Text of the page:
Research Image_6.2013As talk of data increasingly dominates education and employment conversations across the country, 37 states are working to track the employment outcomes of participants in education and workforce programs, according to a new report from the Workforce Data Quality Campaign (WDQC).

WDQC promotes a 13-point state blueprint for inclusive, aligned and market-relevant education and workforce data systems that identifies key features of high-quality data infrastructure to provide useful information for policymakers, educators, employers and more. NASDCTEc is a WDQC partner.

The report surveyed 40 states and the District of Columbia about their progress implementing the 13 indicators including:

  • Expanding use of labor market information;
  • Assessing employment outcomes;
  • Counting industry-recognized credentials;
  • Including all students and pathways; and
  • Ensuring data access and appropriate use.

The results found a majority of states had achieved or were progressing toward establishing cross-agency councils to oversee statewide data collection, capturing employment outcomes such as graduates’ employment status and cross-state data sharing, and creating scorecards for students and workers. More than half of states, however, reported not having starting initiatives related to industry-recognized credentials such as increasing the range of credentials being counted or developing a process for industry validation of credentials.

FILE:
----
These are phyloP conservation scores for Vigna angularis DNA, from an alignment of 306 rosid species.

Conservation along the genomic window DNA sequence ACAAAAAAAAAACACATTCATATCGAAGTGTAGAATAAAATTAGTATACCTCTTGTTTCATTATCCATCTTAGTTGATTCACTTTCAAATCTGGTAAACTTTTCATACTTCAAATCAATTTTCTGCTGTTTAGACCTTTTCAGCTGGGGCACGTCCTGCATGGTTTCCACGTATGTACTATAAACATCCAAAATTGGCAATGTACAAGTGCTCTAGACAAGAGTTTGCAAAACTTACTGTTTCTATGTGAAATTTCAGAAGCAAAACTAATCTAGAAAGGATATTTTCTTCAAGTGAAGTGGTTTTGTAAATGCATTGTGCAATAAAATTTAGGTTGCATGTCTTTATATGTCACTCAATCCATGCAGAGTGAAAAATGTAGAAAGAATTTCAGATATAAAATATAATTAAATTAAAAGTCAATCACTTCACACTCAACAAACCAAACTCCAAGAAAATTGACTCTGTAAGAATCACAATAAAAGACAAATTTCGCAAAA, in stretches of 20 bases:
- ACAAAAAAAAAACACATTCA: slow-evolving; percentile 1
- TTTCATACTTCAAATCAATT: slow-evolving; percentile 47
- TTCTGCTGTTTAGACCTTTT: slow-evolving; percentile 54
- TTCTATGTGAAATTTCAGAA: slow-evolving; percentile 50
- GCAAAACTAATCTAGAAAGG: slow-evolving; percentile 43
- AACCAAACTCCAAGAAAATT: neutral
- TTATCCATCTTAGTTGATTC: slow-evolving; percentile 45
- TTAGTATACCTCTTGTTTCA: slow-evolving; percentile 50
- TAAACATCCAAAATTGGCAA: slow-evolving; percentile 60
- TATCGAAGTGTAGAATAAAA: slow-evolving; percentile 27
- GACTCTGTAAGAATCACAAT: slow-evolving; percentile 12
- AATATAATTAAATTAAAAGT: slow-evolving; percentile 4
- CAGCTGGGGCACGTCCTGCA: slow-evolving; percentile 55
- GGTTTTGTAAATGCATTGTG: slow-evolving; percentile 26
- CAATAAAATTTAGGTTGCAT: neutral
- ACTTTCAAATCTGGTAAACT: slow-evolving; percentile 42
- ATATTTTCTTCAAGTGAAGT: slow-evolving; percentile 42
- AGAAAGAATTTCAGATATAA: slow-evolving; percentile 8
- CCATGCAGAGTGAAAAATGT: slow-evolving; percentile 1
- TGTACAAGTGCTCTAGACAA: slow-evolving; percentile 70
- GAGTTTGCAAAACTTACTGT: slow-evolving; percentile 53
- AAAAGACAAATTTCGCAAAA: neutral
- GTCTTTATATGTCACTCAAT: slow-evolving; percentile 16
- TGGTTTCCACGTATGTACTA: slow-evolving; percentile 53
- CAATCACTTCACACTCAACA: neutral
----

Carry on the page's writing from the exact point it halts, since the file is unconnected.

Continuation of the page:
WDQC highlighted several standout states such as Utah, Maryland, Florida, North Carolina and Maine. Be sure to check out the report for many more outstanding state examples.

WDQC will host a webinar on Thursday, Nov. 6, to discuss the report and highlight the work being done to connect and use workforce data in Utah and Indiana.

In Case You Missed It:

Check out new research from Burning Glass, Education Development Center and more!

Andrea Zimmermann, State Policy Associate

NASDCTEc Fall Meeting Blog Series: Teachers, Employers, Students and the System: What needs to change?

October 24th, 2014

Earlier this week at NASDCTEc’s annual Fall Meeting, Brandon Busteed, Executive Director of Gallup Education, delivered a strong call to action to the CTE community. Highlighting Gallup’s research on the education system the economy in America today, Busteed urged attendees to leverage this data to reframe CTE in national and local conversations about education and careers.